31. It follows from the preceding paragraphs that in circumstances where an employee contribution is made, a declaration lodged in accordance with paragraph 26 would need to include details of the total kilometres travelled by the employee in the vehicle. The approved format for declarations lodged in accordance with that paragraph has been prepared on that basis. As with private kilometres, soundly based estimates of the total kilometres travelled would be accepted for this purpose (see paragraph 27).

COMMISSIONER OF TAXATION
9 October 1986

APPENDIX

ATTACHMENT

Approved Format for FBT Residual Benefit Declaration Employer Provided Vehicles other than Cars

I................................................declare that during the period ......................19 ... to...................... 19.... that ............................................................(show details of vehicle) was provided to me by or on behalf of my employer, the total number of private kilometres travelled was ......................

NOTE: You need not complete the following section if you did not make a payment to your employer (or a person providing the vehicle on your employer's behalf) as consideration for the use of the vehicle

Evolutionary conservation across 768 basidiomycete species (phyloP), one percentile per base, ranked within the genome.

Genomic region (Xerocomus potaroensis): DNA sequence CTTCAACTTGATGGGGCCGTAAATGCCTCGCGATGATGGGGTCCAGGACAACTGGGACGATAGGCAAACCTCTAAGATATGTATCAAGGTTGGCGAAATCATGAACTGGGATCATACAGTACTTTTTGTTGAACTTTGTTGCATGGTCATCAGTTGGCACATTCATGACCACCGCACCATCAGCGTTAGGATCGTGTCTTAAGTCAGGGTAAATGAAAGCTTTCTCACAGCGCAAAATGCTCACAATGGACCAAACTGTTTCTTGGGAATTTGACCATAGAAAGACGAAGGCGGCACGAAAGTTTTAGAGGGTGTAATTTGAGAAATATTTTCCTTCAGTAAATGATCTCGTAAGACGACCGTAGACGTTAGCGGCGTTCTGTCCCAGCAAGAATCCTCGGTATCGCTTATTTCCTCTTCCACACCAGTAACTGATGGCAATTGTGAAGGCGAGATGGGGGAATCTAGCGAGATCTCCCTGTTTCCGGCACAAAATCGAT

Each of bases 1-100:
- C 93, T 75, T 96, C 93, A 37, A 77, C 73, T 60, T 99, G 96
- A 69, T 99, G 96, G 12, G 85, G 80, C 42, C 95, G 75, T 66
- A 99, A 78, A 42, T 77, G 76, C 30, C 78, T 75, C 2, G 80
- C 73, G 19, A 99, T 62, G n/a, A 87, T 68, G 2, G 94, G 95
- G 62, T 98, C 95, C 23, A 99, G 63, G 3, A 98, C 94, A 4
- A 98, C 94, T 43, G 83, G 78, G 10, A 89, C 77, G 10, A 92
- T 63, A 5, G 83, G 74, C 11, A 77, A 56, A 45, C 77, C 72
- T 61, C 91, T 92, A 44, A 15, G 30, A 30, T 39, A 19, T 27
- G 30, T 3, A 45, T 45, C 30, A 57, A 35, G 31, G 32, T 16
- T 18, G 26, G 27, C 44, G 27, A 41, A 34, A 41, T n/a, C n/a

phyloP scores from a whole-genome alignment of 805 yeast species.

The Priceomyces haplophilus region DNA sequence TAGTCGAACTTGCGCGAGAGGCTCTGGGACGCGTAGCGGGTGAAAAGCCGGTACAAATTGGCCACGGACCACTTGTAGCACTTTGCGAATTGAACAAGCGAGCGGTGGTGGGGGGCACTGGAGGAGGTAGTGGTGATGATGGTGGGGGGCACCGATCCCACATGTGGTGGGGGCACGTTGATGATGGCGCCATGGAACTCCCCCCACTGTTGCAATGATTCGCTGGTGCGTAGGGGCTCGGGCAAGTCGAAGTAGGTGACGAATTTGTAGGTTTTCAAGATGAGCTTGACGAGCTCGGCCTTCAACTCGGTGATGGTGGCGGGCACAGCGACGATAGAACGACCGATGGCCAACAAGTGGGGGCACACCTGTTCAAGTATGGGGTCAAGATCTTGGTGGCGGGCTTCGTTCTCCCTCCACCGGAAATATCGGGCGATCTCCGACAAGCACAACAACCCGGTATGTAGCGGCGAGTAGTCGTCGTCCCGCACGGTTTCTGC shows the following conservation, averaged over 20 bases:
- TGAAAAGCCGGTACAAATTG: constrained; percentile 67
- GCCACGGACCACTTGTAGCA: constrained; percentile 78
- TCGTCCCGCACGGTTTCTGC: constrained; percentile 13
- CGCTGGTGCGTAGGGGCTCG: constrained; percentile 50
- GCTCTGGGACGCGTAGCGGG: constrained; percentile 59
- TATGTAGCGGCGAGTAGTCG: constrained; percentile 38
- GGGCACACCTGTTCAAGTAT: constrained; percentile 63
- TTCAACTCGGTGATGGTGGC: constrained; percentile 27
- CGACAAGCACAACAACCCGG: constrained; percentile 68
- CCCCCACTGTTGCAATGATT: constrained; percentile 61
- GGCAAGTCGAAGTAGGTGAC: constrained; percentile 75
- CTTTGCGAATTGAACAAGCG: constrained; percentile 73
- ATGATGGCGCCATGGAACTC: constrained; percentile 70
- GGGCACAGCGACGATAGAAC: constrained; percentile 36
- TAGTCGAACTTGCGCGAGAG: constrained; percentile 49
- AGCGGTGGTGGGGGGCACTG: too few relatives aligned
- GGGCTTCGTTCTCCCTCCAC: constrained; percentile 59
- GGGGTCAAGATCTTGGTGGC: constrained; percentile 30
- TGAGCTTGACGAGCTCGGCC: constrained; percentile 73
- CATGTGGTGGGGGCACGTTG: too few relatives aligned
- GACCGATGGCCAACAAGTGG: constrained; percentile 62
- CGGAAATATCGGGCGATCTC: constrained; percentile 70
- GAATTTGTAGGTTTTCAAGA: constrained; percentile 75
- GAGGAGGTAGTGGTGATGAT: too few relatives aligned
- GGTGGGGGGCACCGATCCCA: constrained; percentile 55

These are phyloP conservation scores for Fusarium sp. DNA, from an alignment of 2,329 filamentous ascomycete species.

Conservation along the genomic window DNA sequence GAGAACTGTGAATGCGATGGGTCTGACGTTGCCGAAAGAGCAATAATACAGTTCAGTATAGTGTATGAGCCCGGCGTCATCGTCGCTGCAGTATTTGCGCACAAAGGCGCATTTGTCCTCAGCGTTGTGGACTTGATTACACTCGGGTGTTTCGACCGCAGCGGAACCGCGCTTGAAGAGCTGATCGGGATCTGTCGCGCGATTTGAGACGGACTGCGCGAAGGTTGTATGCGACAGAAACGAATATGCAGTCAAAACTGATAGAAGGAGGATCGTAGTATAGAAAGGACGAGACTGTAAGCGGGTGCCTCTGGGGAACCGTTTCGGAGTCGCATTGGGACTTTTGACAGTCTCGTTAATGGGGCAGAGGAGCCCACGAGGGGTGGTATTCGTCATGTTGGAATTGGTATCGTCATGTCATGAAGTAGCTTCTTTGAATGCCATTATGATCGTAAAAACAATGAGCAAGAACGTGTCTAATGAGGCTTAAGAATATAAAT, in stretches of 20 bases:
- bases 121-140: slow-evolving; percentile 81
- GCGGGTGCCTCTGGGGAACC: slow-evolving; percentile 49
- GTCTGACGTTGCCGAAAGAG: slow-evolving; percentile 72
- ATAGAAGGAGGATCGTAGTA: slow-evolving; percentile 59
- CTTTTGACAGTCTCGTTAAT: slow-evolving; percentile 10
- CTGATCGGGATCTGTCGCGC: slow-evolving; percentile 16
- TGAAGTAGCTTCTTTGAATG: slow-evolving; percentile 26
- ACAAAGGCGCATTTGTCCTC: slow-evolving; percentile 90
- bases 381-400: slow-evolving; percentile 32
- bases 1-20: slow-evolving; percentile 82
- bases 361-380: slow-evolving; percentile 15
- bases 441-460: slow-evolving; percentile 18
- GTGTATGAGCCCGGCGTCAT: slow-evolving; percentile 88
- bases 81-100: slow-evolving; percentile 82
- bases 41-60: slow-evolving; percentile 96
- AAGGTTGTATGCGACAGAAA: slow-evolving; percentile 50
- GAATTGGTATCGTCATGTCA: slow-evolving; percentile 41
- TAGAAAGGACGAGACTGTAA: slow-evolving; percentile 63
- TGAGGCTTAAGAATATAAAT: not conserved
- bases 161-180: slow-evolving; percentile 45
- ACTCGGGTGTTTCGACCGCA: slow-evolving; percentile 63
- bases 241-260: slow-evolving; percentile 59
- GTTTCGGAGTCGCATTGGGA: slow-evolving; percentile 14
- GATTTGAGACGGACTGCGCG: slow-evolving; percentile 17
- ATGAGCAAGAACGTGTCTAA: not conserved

I also declare that the totoal number of kilometres (business and private) travelled during that period was...........

Signature.....................

Date..........................

References

ATO references:
NO L83/10-3

Date of effect:
Immediate

Subject References:
FRINGE BENEFITS TAX

Legislative References:
FBTAA Div 2
FBTAA Div 5
FBTAA Div 12
FBTAA 5
FBTAA 7
FBTAA 10
FBTAA 45
FBTAA 47
FBTAA 48
FBTAA 49
FBTAA 50
FBTAA 51
FBTAA 52
FBTAA 62
FBTAA 106
FBTAA 136

MT 2034 history
  Date: Version: Change:
  9 October 1986 Original ruling  
You are here 28 July 1994 Consolidated ruling Addendum